We’ve just completed a study of investment management alternatives, following a rather damaging year for our personal investments and those of our favorite charities. Initially, we had hoped to find that our investment manager erred in not changing allocations, and at least come away with a better model to address the next cycle. We wanted to find a solution that would capture upside, but would adjust to minimize downside when storm clouds begin to form on the horizon, next time around.
It turns out that (so far) we did not find any such hope: While various managers all promised to do a better job for us than what we have experienced, there were several problems in giving credibility to such assurances. One problem is that those with measurable results all had performed similarly to our existing manager–about the same as the market, a little better or a little worse. Some do not manage money and only advise, so they were prevented from showing client specific results. Another problem is that none of them actually claimed to have avoided the fall this time around. Furthermore, they all ultimately admitted that the purpose of their arcane metholody of risk and volatility tolerance (resulting in recommended allocations) never pretended to include frequent or dramatic shifts in allocations, such as to try to take advantage of opportunity or to prevent damage. God forbid–that would be a kind of market timing! To the contrary, the picture was one of setting the allocations and leaving them alone, except for periodic rebalancing to the original allocations. In this way, provided the underlying allocated investment tranches of domestic and foreign stocks, government and private debt instruments, etc, are all managed reasonably well, there would be upsides and downsides, both potentially beyond what you expected, but relative to the market either shallower (less return long term) or more pronounced (more value long term), but in accordance to your relative tolerance for risk and volatility.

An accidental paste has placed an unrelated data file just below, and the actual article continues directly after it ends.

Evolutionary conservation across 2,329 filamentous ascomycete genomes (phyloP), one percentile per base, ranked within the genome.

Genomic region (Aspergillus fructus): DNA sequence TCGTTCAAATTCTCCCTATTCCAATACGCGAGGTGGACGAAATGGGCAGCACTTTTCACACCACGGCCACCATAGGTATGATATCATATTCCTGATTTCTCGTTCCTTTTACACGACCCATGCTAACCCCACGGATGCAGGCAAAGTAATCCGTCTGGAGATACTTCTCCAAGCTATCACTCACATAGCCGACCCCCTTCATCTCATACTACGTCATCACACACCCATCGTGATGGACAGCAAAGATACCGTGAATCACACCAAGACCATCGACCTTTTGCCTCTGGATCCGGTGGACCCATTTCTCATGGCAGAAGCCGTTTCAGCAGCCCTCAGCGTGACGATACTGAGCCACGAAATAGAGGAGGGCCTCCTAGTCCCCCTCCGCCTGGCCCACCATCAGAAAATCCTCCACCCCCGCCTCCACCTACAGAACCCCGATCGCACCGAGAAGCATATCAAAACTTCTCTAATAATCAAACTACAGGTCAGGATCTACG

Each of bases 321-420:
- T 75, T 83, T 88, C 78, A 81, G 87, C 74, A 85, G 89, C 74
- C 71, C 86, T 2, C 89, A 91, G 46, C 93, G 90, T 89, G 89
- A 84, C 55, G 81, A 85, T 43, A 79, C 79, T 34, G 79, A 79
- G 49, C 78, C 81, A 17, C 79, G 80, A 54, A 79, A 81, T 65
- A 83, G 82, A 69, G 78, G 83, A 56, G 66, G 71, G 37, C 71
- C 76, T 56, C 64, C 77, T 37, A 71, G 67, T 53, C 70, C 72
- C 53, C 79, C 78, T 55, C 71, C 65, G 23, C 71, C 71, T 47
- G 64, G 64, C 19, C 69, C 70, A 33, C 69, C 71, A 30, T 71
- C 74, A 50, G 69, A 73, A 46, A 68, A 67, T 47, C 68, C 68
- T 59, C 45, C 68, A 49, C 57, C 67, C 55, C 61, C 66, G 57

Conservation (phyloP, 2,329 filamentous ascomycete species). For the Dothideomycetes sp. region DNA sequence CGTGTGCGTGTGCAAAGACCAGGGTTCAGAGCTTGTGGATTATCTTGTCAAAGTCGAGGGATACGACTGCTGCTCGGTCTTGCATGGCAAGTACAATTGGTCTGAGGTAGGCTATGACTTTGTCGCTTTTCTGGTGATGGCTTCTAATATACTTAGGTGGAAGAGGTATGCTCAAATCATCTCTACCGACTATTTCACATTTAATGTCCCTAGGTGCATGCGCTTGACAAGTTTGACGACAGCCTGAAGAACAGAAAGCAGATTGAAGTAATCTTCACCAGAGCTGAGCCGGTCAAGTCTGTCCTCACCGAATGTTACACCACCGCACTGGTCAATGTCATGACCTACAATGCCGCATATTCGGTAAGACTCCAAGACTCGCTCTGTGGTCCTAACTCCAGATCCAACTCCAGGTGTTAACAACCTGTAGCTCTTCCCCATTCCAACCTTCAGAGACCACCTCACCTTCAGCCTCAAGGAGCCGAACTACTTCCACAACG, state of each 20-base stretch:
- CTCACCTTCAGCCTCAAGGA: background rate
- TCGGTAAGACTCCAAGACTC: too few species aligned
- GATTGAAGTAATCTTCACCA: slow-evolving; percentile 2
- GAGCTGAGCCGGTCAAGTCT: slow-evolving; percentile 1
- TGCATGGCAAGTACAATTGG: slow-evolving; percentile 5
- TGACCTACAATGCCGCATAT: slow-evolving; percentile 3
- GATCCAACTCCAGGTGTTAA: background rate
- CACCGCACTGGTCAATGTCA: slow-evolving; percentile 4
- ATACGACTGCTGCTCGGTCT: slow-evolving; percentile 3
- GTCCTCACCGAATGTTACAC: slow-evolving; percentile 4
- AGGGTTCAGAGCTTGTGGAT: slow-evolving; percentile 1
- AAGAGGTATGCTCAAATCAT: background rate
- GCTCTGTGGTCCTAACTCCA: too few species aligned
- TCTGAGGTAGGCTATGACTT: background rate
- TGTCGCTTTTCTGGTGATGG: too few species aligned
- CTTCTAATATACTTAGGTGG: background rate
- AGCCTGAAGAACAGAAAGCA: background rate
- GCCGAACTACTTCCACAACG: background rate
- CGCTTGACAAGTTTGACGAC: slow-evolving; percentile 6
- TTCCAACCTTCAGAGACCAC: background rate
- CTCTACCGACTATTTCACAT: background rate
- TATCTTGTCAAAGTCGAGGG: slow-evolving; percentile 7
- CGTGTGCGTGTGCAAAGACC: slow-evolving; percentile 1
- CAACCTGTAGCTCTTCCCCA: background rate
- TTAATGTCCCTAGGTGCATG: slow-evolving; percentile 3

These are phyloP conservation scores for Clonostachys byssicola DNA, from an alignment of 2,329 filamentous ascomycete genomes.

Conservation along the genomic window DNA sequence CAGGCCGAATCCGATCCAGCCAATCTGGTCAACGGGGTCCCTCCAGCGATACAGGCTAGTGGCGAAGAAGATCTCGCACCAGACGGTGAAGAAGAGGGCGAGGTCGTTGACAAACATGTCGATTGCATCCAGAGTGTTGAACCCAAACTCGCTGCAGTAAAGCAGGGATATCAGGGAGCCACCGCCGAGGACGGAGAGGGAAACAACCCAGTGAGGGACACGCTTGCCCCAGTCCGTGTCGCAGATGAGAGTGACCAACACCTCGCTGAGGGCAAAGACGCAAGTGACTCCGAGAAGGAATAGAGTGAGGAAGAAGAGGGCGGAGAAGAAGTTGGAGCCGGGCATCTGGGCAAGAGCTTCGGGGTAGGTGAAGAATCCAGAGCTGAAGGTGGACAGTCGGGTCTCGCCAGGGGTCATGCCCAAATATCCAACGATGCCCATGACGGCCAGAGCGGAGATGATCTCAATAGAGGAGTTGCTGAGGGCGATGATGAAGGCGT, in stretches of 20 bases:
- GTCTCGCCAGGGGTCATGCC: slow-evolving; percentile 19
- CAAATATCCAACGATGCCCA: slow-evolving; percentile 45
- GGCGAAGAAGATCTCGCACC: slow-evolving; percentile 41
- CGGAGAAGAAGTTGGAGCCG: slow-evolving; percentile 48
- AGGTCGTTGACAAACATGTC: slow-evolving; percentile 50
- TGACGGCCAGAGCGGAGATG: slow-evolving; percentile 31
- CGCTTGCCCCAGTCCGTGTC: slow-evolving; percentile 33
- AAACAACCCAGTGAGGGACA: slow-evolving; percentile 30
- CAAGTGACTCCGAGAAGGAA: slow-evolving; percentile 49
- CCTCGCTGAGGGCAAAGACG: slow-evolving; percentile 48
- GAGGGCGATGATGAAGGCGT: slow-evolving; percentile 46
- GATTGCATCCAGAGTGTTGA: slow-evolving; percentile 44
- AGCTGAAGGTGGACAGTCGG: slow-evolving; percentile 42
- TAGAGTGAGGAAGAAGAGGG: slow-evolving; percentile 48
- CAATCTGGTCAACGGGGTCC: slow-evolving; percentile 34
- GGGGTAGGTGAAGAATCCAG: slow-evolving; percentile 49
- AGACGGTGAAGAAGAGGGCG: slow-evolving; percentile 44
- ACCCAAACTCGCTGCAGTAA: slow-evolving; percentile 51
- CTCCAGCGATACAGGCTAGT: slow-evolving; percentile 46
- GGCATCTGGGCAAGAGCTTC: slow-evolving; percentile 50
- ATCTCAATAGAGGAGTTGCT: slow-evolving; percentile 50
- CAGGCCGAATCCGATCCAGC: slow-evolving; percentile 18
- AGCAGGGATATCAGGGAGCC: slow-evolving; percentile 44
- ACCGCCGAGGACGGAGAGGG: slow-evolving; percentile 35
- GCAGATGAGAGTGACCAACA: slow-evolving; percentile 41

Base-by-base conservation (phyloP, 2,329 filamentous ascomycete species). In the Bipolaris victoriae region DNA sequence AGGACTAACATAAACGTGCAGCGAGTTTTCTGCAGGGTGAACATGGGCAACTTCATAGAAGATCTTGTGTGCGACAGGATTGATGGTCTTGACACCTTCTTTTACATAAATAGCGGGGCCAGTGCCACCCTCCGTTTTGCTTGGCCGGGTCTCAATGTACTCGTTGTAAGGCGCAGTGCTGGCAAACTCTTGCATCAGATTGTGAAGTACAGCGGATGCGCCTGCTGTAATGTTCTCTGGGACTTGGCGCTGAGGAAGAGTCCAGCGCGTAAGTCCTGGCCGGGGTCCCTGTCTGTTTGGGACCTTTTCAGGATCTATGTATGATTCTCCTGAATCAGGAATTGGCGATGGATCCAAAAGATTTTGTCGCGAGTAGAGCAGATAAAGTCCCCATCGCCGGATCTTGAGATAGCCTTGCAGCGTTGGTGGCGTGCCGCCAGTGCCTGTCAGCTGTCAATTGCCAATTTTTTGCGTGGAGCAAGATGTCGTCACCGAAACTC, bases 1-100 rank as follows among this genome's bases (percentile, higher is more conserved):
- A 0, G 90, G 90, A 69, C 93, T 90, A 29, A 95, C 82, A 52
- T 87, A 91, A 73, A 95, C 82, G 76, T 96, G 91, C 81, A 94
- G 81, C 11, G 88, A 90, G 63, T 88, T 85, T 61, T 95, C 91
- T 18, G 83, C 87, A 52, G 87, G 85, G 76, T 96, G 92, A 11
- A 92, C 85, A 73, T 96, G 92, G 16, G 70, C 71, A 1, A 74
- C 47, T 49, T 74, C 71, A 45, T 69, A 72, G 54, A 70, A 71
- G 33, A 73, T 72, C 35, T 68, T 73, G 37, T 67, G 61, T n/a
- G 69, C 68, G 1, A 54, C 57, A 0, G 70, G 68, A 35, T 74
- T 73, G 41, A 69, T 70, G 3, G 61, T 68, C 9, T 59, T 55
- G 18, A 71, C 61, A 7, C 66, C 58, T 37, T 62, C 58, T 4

We suppose this makes sense. After all, if anyone had the crystal ball, wouldn’t she/he have all the money in the world to manage by now, or wouldn’t that magic have been copied by thousands of others so that we’d all have access to it? When we see the fall of such as Harvard, Stanford, Legg Mason, Dodge & Cox, and hundreds of others who enjoyed such remuneration and such esteemed wisdom, we suppose there is some small comfort to us little people, that we didn’t fail so very totally to grasp something that might have saved us.
Seems to us that the only people who truly avoided this catastrophe were those who went to cash or went very short. The first strategy is mostly made up of ultra conservatives who enjoyed none of the upside because they saw the storm clouds for years or had no risk tolerance. The second is home to a small group of high flyers, some of whom have been squeezed out, even in this market, because the fall has not been steady and continuous.